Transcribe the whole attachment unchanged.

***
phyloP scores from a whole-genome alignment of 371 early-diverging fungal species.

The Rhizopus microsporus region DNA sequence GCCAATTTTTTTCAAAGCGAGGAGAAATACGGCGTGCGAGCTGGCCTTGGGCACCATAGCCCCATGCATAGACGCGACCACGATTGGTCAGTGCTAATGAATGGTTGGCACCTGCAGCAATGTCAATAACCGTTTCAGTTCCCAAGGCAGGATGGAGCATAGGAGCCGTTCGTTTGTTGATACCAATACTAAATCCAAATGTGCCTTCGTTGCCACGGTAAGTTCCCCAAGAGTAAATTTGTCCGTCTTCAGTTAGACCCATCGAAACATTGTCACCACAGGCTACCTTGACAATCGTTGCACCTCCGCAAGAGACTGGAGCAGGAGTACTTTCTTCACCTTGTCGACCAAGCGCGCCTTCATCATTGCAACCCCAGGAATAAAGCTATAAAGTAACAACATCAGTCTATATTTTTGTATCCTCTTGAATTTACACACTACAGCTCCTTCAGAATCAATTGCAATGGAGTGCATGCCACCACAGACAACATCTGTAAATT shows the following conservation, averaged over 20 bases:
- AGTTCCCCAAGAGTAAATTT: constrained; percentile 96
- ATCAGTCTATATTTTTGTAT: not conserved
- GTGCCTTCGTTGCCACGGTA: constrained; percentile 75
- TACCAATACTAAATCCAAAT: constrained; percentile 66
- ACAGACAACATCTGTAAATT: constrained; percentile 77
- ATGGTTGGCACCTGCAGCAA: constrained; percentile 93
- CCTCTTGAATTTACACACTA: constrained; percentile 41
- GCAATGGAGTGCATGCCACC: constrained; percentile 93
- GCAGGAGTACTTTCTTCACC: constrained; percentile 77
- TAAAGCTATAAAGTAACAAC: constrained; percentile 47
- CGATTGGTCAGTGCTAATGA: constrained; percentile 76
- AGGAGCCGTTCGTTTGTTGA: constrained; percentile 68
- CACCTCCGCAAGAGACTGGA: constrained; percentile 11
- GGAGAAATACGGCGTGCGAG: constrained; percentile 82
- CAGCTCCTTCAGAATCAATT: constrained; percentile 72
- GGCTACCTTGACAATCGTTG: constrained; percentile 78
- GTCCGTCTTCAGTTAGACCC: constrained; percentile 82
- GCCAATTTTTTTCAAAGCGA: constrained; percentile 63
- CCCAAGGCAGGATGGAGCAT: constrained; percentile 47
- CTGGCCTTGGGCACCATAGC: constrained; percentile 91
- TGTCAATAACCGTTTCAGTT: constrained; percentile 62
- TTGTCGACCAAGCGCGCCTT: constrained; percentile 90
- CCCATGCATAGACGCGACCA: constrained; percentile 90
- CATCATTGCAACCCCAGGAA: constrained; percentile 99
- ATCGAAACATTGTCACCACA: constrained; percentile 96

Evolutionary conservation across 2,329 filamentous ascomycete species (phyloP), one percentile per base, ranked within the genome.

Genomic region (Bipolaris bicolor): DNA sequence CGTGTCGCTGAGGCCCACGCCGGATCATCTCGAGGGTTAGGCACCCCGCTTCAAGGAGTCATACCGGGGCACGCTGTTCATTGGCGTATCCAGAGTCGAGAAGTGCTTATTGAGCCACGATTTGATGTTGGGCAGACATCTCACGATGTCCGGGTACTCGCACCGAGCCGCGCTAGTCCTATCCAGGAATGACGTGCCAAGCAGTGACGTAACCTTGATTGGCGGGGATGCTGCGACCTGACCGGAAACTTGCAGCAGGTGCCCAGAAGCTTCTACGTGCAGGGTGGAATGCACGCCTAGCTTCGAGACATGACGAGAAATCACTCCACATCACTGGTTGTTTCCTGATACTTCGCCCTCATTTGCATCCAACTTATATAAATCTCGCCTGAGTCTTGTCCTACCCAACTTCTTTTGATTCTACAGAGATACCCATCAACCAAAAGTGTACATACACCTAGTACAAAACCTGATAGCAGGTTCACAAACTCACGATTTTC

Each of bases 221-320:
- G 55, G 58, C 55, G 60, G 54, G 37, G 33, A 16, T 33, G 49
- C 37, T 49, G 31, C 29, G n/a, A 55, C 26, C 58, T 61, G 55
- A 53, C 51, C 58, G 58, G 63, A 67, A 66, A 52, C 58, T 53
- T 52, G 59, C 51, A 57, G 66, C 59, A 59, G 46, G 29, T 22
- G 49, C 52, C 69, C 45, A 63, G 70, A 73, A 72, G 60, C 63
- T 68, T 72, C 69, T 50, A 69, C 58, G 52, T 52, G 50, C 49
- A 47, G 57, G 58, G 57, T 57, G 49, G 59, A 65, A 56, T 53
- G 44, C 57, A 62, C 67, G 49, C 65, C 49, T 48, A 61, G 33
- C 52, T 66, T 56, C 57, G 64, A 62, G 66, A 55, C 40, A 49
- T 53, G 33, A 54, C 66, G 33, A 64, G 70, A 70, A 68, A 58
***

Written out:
phyloP scores from a whole-genome alignment of 371 early-diverging fungal species.

The Rhizopus microsporus region DNA sequence GCCAATTTTTTTCAAAGCGAGGAGAAATACGGCGTGCGAGCTGGCCTTGGGCACCATAGCCCCATGCATAGACGCGACCACGATTGGTCAGTGCTAATGAATGGTTGGCACCTGCAGCAATGTCAATAACCGTTTCAGTTCCCAAGGCAGGATGGAGCATAGGAGCCGTTCGTTTGTTGATACCAATACTAAATCCAAATGTGCCTTCGTTGCCACGGTAAGTTCCCCAAGAGTAAATTTGTCCGTCTTCAGTTAGACCCATCGAAACATTGTCACCACAGGCTACCTTGACAATCGTTGCACCTCCGCAAGAGACTGGAGCAGGAGTACTTTCTTCACCTTGTCGACCAAGCGCGCCTTCATCATTGCAACCCCAGGAATAAAGCTATAAAGTAACAACATCAGTCTATATTTTTGTATCCTCTTGAATTTACACACTACAGCTCCTTCAGAATCAATTGCAATGGAGTGCATGCCACCACAGACAACATCTGTAAATT shows the following conservation, averaged over 20 bases:
- AGTTCCCCAAGAGTAAATTT: constrained; percentile 96
- ATCAGTCTATATTTTTGTAT: not conserved
- GTGCCTTCGTTGCCACGGTA: constrained; percentile 75
- TACCAATACTAAATCCAAAT: constrained; percentile 66
- ACAGACAACATCTGTAAATT: constrained; percentile 77
- ATGGTTGGCACCTGCAGCAA: constrained; percentile 93
- CCTCTTGAATTTACACACTA: constrained; percentile 41
- GCAATGGAGTGCATGCCACC: constrained; percentile 93
- GCAGGAGTACTTTCTTCACC: constrained; percentile 77
- TAAAGCTATAAAGTAACAAC: constrained; percentile 47
- CGATTGGTCAGTGCTAATGA: constrained; percentile 76
- AGGAGCCGTTCGTTTGTTGA: constrained; percentile 68
- CACCTCCGCAAGAGACTGGA: constrained; percentile 11
- GGAGAAATACGGCGTGCGAG: constrained; percentile 82
- CAGCTCCTTCAGAATCAATT: constrained; percentile 72
- GGCTACCTTGACAATCGTTG: constrained; percentile 78
- GTCCGTCTTCAGTTAGACCC: constrained; percentile 82
- GCCAATTTTTTTCAAAGCGA: constrained; percentile 63
- CCCAAGGCAGGATGGAGCAT: constrained; percentile 47
- CTGGCCTTGGGCACCATAGC: constrained; percentile 91
- TGTCAATAACCGTTTCAGTT: constrained; percentile 62
- TTGTCGACCAAGCGCGCCTT: constrained; percentile 90
- CCCATGCATAGACGCGACCA: constrained; percentile 90
- CATCATTGCAACCCCAGGAA: constrained; percentile 99
- ATCGAAACATTGTCACCACA: constrained; percentile 96

Evolutionary conservation across 2,329 filamentous ascomycete species (phyloP), one percentile per base, ranked within the genome.

Genomic region (Bipolaris bicolor): DNA sequence CGTGTCGCTGAGGCCCACGCCGGATCATCTCGAGGGTTAGGCACCCCGCTTCAAGGAGTCATACCGGGGCACGCTGTTCATTGGCGTATCCAGAGTCGAGAAGTGCTTATTGAGCCACGATTTGATGTTGGGCAGACATCTCACGATGTCCGGGTACTCGCACCGAGCCGCGCTAGTCCTATCCAGGAATGACGTGCCAAGCAGTGACGTAACCTTGATTGGCGGGGATGCTGCGACCTGACCGGAAACTTGCAGCAGGTGCCCAGAAGCTTCTACGTGCAGGGTGGAATGCACGCCTAGCTTCGAGACATGACGAGAAATCACTCCACATCACTGGTTGTTTCCTGATACTTCGCCCTCATTTGCATCCAACTTATATAAATCTCGCCTGAGTCTTGTCCTACCCAACTTCTTTTGATTCTACAGAGATACCCATCAACCAAAAGTGTACATACACCTAGTACAAAACCTGATAGCAGGTTCACAAACTCACGATTTTC

Each of bases 221-320:
- G 55, G 58, C 55, G 60, G 54, G 37, G 33, A 16, T 33, G 49
- C 37, T 49, G 31, C 29, G n/a, A 55, C 26, C 58, T 61, G 55
- A 53, C 51, C 58, G 58, G 63, A 67, A 66, A 52, C 58, T 53
- T 52, G 59, C 51, A 57, G 66, C 59, A 59, G 46, G 29, T 22
- G 49, C 52, C 69, C 45, A 63, G 70, A 73, A 72, G 60, C 63
- T 68, T 72, C 69, T 50, A 69, C 58, G 52, T 52, G 50, C 49
- A 47, G 57, G 58, G 57, T 57, G 49, G 59, A 65, A 56, T 53
- G 44, C 57, A 62, C 67, G 49, C 65, C 49, T 48, A 61, G 33
- C 52, T 66, T 56, C 57, G 64, A 62, G 66, A 55, C 40, A 49
- T 53, G 33, A 54, C 66, G 33, A 64, G 70, A 70, A 68, A 58